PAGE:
A man involved in a crime (Nolan) kills his key witness by mistake and resigns himself to death. He changes his name so as not to harm his family. The law is not content with his ...
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A man involved in a crime (Nolan) kills his key witness by mistake and resigns himself to death. He changes his name so as not to harm his family. The law is not content with his explanation, however. Written by
Ed Stephan <email@example.com>
Told that he might wind up in the electric chair, Joe Monday says he once heard a coward dies a thousand times. He's paraphrasing William Shakespeare's "Julius Caesar"--"A coward dies a thousand times before his death, but the valiant taste of death but once. It seems to me most strange that men should fear, seeing that death, a necessary end, will come when it will come." See more »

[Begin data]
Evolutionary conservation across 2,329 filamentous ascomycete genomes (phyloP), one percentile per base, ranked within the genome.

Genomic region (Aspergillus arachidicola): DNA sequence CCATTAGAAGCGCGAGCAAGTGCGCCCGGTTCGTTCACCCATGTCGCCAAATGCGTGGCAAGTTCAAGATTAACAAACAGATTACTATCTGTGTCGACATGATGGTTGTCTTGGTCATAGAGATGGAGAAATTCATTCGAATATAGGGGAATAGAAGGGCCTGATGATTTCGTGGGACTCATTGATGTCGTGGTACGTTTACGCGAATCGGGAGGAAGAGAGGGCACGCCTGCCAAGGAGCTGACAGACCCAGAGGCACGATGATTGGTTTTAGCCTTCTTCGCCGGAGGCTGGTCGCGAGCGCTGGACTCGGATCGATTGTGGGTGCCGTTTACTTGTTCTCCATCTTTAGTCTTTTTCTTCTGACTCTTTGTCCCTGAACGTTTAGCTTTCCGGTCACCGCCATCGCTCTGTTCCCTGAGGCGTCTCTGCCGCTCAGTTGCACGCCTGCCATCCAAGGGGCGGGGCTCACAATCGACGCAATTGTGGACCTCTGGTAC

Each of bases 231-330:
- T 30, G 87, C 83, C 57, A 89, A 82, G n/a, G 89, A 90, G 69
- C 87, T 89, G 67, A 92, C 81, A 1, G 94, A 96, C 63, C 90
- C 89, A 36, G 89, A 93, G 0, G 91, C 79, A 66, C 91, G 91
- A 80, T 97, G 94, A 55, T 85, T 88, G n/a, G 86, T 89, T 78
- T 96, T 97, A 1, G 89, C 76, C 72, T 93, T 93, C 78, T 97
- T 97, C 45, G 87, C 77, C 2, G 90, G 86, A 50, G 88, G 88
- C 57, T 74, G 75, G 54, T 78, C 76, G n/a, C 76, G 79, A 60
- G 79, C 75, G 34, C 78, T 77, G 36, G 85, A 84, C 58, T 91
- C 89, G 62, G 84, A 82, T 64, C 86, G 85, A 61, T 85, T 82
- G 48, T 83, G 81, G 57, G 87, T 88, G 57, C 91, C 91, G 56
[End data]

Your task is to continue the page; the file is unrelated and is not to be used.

Even by Fox's handsome standards, production values for this "B" from the Sol Wurtzel unit rate as commendably high. True, this unusual, compellingly off-beat murder/courtroom drama (partly scripted by Fox's ace Ellis-Logan team) is inclined to be a bit talky, but the acting is fine. Just look at that cast! The support players enjoy some real moments of glory here, particularly Irving Bacon as a swaggering raconteur, and Eric Blore mugging delightfully as a simpering servant.
My only complaint is that director David Burton, or film editor Alex Troffey, have a disconcerting habit of jarringly cutting into a full-face close-up from a profiled two-shot. In other respects, however, the direction is most efficient and the photography commendably crisp.
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